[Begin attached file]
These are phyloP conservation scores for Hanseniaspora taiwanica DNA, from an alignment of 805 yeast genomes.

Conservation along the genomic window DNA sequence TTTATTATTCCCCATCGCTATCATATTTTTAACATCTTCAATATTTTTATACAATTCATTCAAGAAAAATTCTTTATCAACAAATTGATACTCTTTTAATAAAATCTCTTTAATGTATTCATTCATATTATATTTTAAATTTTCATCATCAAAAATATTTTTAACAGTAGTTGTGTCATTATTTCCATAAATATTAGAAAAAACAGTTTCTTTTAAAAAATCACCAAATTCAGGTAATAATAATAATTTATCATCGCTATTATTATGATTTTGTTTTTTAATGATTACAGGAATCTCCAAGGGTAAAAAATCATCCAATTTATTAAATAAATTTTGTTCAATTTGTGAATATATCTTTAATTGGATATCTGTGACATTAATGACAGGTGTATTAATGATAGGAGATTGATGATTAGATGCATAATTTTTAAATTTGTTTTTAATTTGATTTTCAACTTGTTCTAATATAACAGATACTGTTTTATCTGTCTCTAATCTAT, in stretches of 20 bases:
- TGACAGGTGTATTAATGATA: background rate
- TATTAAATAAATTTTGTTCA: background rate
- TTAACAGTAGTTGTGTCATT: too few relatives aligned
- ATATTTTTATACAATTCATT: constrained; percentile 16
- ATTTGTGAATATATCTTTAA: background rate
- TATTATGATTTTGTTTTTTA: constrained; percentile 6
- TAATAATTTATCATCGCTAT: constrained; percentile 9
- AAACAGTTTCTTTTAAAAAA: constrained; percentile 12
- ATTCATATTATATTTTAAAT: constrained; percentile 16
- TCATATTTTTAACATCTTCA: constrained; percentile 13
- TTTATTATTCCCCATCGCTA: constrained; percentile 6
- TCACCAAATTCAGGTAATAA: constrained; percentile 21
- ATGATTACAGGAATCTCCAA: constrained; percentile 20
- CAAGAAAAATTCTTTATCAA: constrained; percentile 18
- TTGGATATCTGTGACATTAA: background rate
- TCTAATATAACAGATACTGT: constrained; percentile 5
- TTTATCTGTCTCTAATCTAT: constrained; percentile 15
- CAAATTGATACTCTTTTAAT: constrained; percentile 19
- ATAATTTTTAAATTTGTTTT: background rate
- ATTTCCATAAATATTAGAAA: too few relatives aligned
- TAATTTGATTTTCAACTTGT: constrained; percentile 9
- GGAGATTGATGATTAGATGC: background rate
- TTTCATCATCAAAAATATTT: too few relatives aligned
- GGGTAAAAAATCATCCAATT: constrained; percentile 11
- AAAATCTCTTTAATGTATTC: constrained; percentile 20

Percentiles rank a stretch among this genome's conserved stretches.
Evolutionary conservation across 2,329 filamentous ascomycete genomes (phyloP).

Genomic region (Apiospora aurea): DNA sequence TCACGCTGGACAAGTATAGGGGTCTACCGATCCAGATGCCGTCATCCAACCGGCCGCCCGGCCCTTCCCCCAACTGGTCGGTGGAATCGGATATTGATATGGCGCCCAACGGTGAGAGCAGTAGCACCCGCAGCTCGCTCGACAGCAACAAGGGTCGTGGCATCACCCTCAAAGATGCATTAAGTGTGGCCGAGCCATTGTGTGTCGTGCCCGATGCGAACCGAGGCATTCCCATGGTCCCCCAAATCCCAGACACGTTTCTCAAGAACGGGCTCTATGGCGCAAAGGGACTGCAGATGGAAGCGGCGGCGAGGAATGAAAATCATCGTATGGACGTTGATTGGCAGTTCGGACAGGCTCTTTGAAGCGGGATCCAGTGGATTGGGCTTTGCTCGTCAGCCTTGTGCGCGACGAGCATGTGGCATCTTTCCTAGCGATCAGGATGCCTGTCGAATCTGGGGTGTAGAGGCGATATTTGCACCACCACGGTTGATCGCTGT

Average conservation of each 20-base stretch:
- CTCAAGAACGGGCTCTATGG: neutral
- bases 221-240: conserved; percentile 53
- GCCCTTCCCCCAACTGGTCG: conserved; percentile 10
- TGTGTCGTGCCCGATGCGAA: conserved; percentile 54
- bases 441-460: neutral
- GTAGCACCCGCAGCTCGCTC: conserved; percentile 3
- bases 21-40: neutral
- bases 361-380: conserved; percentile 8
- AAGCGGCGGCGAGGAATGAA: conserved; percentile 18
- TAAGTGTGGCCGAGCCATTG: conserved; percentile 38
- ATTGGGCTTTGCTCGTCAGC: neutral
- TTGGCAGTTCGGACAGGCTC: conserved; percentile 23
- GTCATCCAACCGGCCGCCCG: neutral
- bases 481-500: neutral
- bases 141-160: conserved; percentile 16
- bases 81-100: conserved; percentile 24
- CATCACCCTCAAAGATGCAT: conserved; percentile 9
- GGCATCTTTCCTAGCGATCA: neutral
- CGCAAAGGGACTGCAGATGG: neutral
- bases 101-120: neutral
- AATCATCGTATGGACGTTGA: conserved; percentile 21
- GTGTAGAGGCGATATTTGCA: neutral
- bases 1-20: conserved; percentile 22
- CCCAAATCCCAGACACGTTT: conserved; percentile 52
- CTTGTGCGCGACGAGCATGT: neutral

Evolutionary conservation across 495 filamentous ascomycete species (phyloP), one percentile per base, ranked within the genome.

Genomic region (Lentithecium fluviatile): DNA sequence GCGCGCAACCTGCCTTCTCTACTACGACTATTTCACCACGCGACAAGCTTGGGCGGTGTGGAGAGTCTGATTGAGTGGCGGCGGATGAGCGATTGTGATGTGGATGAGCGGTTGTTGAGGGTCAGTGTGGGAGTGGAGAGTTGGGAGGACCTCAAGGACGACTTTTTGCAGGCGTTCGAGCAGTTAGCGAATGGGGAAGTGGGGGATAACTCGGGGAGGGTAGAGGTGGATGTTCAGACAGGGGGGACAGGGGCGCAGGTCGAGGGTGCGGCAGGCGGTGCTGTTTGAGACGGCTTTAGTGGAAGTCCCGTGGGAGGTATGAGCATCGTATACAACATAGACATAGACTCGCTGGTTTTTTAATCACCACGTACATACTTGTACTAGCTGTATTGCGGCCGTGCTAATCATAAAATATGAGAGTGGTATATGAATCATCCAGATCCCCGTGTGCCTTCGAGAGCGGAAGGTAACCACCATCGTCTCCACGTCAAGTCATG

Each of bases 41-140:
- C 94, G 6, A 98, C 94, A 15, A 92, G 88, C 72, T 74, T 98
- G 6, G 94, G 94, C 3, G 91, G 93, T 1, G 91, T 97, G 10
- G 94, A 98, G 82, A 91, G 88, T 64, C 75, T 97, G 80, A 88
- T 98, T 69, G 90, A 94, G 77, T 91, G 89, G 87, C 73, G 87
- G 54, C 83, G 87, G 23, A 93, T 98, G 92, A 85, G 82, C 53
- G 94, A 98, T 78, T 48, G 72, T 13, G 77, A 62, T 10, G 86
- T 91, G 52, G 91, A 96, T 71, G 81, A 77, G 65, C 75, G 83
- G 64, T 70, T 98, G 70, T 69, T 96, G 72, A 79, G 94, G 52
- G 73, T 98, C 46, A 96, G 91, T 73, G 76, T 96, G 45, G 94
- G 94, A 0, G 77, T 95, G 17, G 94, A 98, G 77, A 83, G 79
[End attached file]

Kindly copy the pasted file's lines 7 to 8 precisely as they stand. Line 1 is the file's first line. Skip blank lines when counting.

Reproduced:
- ATTTGTGAATATATCTTTAA: background rate
- TATTATGATTTTGTTTTTTA: constrained; percentile 6